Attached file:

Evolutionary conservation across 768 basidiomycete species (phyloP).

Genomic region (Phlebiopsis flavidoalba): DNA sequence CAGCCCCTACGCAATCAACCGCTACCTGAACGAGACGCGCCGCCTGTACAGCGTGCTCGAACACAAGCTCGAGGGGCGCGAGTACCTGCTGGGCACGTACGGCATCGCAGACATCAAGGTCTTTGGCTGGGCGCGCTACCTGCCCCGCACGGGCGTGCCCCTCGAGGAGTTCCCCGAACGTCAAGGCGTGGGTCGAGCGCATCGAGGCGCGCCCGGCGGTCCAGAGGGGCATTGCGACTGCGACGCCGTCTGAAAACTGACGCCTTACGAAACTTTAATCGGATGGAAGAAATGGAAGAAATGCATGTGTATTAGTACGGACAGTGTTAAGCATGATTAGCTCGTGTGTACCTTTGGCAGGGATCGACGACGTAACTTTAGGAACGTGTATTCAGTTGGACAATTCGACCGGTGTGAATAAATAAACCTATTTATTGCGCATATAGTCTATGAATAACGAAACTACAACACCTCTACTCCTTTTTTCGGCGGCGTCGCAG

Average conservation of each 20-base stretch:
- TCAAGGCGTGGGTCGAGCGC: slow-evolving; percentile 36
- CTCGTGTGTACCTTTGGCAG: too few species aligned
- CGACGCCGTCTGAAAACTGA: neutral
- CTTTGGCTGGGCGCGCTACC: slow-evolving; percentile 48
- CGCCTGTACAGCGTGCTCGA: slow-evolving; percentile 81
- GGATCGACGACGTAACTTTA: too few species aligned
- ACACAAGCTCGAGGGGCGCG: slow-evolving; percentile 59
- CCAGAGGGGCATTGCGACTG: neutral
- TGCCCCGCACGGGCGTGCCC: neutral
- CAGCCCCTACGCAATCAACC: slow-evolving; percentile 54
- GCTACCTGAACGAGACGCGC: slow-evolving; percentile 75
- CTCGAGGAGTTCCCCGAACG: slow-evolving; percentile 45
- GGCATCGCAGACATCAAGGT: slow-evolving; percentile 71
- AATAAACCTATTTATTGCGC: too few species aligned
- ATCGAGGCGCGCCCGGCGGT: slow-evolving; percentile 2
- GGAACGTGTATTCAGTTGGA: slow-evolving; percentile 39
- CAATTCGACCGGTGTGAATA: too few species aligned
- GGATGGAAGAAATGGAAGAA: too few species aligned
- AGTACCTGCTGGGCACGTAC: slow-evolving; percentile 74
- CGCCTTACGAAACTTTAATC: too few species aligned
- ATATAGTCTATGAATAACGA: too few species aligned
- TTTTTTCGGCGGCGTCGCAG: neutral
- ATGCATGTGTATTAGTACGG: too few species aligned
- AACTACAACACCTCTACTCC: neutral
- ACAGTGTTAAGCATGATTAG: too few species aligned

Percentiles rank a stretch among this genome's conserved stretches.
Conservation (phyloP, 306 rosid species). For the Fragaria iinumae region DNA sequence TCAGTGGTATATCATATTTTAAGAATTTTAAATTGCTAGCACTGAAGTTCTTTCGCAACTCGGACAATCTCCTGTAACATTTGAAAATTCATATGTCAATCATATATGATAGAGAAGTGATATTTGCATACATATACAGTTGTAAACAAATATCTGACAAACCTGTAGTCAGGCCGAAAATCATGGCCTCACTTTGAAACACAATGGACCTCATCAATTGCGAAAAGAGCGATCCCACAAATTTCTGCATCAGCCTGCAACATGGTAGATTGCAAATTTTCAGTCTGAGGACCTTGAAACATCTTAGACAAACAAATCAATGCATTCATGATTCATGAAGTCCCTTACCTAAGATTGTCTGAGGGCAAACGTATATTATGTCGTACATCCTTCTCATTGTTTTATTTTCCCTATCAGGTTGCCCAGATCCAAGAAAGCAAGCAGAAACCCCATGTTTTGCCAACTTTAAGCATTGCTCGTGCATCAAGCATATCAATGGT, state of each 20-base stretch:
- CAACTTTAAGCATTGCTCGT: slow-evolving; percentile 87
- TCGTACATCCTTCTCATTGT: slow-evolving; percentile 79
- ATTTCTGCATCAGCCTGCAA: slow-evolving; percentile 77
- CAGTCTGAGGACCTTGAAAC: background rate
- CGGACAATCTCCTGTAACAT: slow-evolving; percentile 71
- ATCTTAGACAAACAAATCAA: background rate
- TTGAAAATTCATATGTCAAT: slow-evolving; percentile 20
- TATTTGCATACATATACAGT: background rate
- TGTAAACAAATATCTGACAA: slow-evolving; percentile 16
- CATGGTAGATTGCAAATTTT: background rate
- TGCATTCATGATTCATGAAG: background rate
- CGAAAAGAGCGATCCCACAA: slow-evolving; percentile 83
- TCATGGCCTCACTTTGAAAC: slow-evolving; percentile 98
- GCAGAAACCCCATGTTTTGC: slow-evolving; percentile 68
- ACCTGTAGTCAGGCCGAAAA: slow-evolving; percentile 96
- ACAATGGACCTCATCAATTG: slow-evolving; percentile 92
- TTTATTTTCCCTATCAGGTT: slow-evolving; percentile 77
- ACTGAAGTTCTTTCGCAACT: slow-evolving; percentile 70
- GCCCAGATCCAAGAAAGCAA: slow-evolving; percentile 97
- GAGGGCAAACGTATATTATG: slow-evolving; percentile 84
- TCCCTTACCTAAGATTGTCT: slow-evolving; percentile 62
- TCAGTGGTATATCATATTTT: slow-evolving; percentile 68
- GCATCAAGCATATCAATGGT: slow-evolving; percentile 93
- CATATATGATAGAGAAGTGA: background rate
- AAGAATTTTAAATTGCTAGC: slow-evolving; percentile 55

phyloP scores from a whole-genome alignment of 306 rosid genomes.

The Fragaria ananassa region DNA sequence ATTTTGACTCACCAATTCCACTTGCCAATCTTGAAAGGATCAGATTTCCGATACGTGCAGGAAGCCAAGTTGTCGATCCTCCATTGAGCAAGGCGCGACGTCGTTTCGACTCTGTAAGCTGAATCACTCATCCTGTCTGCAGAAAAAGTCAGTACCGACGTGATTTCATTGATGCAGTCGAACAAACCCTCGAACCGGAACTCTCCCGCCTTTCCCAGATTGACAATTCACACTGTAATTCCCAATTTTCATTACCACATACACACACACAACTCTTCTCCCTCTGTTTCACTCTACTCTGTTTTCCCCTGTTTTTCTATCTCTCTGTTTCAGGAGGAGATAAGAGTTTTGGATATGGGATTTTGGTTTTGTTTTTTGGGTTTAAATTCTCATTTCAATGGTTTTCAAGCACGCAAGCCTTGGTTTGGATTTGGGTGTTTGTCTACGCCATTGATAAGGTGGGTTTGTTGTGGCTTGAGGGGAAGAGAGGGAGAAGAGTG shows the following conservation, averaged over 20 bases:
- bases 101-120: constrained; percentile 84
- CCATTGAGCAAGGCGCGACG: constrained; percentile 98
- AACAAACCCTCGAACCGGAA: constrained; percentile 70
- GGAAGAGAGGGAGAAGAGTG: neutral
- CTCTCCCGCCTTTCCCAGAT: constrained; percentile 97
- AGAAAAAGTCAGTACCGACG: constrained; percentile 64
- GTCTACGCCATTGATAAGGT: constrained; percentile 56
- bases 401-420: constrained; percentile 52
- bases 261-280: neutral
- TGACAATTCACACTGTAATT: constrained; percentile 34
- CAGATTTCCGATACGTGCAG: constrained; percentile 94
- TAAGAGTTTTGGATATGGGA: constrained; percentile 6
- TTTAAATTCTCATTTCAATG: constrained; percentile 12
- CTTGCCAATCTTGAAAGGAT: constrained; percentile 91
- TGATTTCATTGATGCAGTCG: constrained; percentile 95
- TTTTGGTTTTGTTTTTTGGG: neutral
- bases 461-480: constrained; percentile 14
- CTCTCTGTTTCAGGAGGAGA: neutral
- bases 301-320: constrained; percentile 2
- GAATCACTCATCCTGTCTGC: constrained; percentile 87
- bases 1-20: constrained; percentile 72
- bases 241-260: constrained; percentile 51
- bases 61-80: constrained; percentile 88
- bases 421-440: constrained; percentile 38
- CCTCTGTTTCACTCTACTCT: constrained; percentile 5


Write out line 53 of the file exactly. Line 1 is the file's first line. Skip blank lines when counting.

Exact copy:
- GCATCAAGCATATCAATGGT: slow-evolving; percentile 93